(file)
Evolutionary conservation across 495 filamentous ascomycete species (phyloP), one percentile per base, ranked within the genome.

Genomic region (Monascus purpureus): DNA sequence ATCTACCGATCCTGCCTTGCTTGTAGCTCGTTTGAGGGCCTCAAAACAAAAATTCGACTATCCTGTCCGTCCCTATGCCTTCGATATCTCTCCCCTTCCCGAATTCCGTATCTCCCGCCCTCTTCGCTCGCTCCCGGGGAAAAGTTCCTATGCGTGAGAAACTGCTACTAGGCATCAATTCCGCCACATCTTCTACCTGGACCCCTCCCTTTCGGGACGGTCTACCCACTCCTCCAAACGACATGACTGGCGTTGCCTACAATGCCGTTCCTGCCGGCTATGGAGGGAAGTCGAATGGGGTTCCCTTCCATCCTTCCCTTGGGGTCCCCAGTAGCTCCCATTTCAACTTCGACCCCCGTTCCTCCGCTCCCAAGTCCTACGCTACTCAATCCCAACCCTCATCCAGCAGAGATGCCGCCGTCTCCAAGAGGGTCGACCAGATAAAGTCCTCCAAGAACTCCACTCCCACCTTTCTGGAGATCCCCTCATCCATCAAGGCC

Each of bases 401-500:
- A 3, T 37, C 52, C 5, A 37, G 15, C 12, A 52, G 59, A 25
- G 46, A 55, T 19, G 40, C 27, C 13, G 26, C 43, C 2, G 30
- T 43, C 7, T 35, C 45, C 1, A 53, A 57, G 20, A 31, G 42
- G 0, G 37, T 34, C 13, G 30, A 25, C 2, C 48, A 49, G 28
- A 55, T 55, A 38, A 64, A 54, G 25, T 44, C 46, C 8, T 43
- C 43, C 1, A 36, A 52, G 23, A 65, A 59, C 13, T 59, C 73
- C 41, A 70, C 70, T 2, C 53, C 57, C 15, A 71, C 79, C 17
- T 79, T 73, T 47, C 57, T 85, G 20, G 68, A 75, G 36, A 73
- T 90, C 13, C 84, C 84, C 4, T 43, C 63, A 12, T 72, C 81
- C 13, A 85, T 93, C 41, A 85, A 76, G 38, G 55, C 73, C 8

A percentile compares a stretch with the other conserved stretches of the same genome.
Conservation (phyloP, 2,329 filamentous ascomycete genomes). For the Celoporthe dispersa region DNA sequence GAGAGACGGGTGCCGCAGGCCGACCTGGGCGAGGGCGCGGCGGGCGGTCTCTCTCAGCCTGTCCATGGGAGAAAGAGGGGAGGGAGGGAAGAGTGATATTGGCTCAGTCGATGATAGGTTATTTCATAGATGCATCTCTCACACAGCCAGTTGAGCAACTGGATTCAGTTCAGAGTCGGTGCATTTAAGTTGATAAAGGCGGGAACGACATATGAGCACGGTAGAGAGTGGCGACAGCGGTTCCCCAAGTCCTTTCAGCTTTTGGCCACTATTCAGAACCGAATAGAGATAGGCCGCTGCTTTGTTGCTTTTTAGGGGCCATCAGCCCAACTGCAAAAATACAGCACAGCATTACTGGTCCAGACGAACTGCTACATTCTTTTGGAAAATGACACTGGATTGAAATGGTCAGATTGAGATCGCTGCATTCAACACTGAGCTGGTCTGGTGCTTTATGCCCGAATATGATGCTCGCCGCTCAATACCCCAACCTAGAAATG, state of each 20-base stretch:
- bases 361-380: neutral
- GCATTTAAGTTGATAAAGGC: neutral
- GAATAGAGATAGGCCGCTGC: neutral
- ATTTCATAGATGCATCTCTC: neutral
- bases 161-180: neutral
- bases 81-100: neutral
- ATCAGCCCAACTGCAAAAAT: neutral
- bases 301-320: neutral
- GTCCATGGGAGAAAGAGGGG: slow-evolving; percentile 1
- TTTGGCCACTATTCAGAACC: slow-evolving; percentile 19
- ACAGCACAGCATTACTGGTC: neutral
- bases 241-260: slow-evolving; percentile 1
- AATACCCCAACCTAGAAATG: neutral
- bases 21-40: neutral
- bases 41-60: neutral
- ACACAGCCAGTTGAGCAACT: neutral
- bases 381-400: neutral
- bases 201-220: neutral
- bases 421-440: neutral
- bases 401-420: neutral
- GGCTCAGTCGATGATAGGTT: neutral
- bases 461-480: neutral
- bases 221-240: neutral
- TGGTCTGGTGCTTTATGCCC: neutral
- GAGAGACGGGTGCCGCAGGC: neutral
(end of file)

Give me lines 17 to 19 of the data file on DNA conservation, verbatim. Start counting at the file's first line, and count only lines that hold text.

- GCATTTAAGTTGATAAAGGC: neutral
- GAATAGAGATAGGCCGCTGC: neutral
- ATTTCATAGATGCATCTCTC: neutral